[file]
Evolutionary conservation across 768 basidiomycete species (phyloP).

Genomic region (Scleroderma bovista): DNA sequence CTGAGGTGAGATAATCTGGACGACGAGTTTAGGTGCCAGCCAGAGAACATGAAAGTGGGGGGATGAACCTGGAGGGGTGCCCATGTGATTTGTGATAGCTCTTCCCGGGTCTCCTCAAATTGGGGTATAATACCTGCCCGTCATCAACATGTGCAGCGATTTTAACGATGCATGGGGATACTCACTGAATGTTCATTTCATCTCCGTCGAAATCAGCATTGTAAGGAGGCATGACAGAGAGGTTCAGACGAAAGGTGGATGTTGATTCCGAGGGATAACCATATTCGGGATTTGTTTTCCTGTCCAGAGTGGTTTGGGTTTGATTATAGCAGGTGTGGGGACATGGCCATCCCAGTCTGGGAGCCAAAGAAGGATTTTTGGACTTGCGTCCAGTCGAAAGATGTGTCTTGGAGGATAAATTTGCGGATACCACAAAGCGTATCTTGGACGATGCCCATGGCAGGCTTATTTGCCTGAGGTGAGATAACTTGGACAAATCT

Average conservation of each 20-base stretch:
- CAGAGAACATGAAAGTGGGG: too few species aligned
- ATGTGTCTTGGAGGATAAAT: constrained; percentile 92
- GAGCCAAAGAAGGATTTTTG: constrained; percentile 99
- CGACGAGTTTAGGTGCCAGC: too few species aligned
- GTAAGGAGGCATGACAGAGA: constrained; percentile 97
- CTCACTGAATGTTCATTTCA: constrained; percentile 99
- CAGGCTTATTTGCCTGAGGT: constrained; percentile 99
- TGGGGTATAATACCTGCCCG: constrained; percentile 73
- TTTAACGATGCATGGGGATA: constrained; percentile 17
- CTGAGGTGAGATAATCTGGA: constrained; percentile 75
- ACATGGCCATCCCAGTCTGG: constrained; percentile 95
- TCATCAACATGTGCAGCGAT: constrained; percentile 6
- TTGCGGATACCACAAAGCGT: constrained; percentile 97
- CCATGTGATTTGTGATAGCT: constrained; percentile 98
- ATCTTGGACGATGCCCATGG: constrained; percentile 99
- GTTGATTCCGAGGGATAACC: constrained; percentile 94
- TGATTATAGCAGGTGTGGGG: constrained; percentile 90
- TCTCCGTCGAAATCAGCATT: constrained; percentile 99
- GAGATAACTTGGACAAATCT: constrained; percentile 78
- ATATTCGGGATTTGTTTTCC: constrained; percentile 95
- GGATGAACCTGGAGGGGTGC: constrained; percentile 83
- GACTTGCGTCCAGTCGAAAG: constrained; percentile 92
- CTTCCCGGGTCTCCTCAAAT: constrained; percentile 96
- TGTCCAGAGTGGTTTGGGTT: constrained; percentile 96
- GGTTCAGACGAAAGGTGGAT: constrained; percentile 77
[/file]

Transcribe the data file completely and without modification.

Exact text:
Evolutionary conservation across 768 basidiomycete species (phyloP).

Genomic region (Scleroderma bovista): DNA sequence CTGAGGTGAGATAATCTGGACGACGAGTTTAGGTGCCAGCCAGAGAACATGAAAGTGGGGGGATGAACCTGGAGGGGTGCCCATGTGATTTGTGATAGCTCTTCCCGGGTCTCCTCAAATTGGGGTATAATACCTGCCCGTCATCAACATGTGCAGCGATTTTAACGATGCATGGGGATACTCACTGAATGTTCATTTCATCTCCGTCGAAATCAGCATTGTAAGGAGGCATGACAGAGAGGTTCAGACGAAAGGTGGATGTTGATTCCGAGGGATAACCATATTCGGGATTTGTTTTCCTGTCCAGAGTGGTTTGGGTTTGATTATAGCAGGTGTGGGGACATGGCCATCCCAGTCTGGGAGCCAAAGAAGGATTTTTGGACTTGCGTCCAGTCGAAAGATGTGTCTTGGAGGATAAATTTGCGGATACCACAAAGCGTATCTTGGACGATGCCCATGGCAGGCTTATTTGCCTGAGGTGAGATAACTTGGACAAATCT

Average conservation of each 20-base stretch:
- CAGAGAACATGAAAGTGGGG: too few species aligned
- ATGTGTCTTGGAGGATAAAT: constrained; percentile 92
- GAGCCAAAGAAGGATTTTTG: constrained; percentile 99
- CGACGAGTTTAGGTGCCAGC: too few species aligned
- GTAAGGAGGCATGACAGAGA: constrained; percentile 97
- CTCACTGAATGTTCATTTCA: constrained; percentile 99
- CAGGCTTATTTGCCTGAGGT: constrained; percentile 99
- TGGGGTATAATACCTGCCCG: constrained; percentile 73
- TTTAACGATGCATGGGGATA: constrained; percentile 17
- CTGAGGTGAGATAATCTGGA: constrained; percentile 75
- ACATGGCCATCCCAGTCTGG: constrained; percentile 95
- TCATCAACATGTGCAGCGAT: constrained; percentile 6
- TTGCGGATACCACAAAGCGT: constrained; percentile 97
- CCATGTGATTTGTGATAGCT: constrained; percentile 98
- ATCTTGGACGATGCCCATGG: constrained; percentile 99
- GTTGATTCCGAGGGATAACC: constrained; percentile 94
- TGATTATAGCAGGTGTGGGG: constrained; percentile 90
- TCTCCGTCGAAATCAGCATT: constrained; percentile 99
- GAGATAACTTGGACAAATCT: constrained; percentile 78
- ATATTCGGGATTTGTTTTCC: constrained; percentile 95
- GGATGAACCTGGAGGGGTGC: constrained; percentile 83
- GACTTGCGTCCAGTCGAAAG: constrained; percentile 92
- CTTCCCGGGTCTCCTCAAAT: constrained; percentile 96
- TGTCCAGAGTGGTTTGGGTT: constrained; percentile 96
- GGTTCAGACGAAAGGTGGAT: constrained; percentile 77